"A New York Treasure" --Village Voice

Bug a Boo

Where to begin? How about that the Yankees are down 0-2 and one loss away from an early playoff exist for the third straight year? How about that their season rests in the hands of the legend Rocket Clemens, who has pitched exactly twice (10 innings) in the last month, and who could conceivably be pitching the final game of his career? Or how about that Game 2 of the ALDS was a magnificently tense game that featured two memorable starting performances from Andy Pettitte and Fausto Carmona, not to mention heroic relief outings from Rafael Perez and Mariano Rivera?

Or how about the game going down to the bottom of the 11th, bases loaded, two men out, full count, when Pronk Hafner singled home the winning run against Jose Vizcaino to give the Tribe a 2-1 win? I’m sure I’m not the only one who felt dubious about the Yankees’ chances of winning when Vizcaino walked Kenny Lofton—who killed the Yankees again—to start the 11th. When the count went full to Hafner, how many of you thought he was going to walk the winning run home? Raise your hands.

The game was highlighted by a swarm of tiny, black, flying ants. The ants infested the infield (and were most intense at the pitcher’s mound) and became a distraction by the seventh inning. The players and umpires doused themselves with bug repellent and an inning later, there was a frenzy. They shot into the players’ eyes and mouth. They crawled on their skin, sucking in their sweat on an unseasonably humid night at the Jake.

Who will ever forget the close-up shots of Joba Chamerlain looking like something out of David Lynch’s “Eraserhead,” his neck, face and entire head covered with a dozens little flying ants, as he unraveled and allowed the game-tying run to score?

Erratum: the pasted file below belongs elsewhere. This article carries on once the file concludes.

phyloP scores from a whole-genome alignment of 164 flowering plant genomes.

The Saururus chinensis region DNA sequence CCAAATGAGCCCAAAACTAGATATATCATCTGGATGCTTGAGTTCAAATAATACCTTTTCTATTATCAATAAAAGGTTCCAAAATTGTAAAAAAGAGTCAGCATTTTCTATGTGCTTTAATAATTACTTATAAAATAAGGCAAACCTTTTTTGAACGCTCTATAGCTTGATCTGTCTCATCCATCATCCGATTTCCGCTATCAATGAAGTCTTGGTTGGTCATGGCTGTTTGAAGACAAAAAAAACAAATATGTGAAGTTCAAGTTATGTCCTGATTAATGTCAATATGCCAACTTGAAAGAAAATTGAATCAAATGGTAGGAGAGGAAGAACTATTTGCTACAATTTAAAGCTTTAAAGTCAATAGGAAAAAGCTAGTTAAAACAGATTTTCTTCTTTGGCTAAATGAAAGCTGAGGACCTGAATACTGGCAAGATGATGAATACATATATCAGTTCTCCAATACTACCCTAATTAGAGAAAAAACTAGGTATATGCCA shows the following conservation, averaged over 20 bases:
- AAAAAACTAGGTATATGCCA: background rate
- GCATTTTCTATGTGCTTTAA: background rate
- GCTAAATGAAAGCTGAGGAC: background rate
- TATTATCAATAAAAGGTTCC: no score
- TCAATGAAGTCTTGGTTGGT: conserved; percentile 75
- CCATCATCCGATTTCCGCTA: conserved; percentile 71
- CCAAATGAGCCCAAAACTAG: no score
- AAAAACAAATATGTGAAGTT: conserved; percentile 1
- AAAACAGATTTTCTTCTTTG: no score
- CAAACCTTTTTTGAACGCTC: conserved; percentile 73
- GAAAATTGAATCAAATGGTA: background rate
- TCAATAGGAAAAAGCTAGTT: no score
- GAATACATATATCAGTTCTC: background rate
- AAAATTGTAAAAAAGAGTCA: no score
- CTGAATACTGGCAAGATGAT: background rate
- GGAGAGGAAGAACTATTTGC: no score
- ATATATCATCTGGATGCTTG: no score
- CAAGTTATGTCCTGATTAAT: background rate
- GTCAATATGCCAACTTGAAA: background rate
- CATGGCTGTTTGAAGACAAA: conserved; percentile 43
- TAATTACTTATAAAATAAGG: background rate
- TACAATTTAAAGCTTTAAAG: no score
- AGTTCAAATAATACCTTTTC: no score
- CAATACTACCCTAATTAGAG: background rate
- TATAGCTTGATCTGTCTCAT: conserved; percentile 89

The Yankee hitters were limited to three lousy hits. Johnny Damon, Derek Jeter, Bobby Abreu, Alex Rodriguez, Hideki Matsui, Jorge Posada and Robinson Cano were a combined 2-27. Posada hit the ball hard twice—Grady Sizemore made a smooth diving catch to rob him of extra bases. Rodriguez struck out three times against Carmona–sinkers in, in, in. He was both overmatched and jumpy and he’ll receive the most attention for the team’s offensive failures, but the truth of the matter is, all of the hitters were stymied. Carmona, and then Rafael Perez once again, were just that tough.

Carmona and Pettitte were a contrast in styles but they were both terrific. Carmona was efficient and his stuff was simply overwhelming. Pettitte, on the other hand, repeatedly pitched his way out of trouble, but was equally in control. Using four pitches—curve ball, slider, cutter and a four-seam fastball—Pettitte held the Indians down, in one of the best playoff performances of a career that already boasts more than a few gems. It was a sheer pleasure to watch.

Too bad it didn’t lead to a victory.

No, instead it was a long, harrowing night for Yankee fans. And anyone who stayed up late enough was treated to Manny Ramirez’s game-ending, three-run home run against the Angels. All around, an awful night to be a Yankee fan, and a great night to root for the Red Sox. I was surprised to learn that it was the first time Manny has hit a “walk-off” home run since he’s been in Boston. I have to admit, I smiled when he hit it. The standing at the plate for ten minutes was garbage, but not unusual. Maybe I was just thinking, “Tonight can’t get any worse.” But I was also pleased on a gut-level that K Rod blew the game. One hot dog deserves another, right?

Now, the Yankees are up against the wall, with nowhere to go but home. They’ll turn to Clemens on Sunday, and if he falters early, Mussina, Hughes and everything but the kitchen sink. Alex Rodriguez and the mighty Yankee offense need to wake-up, but fast. With all due respect to Jake Westbrook, he’s a far cry from the likes of Sabathia and Carmona. I should think the bats will break-out in a rather royal way come Sunday. If they don’t, it’ll be three-and-out again, with a host of off-season questions that’ll need to be answered.

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"This ain't football. We do this every day."
--Earl Weaver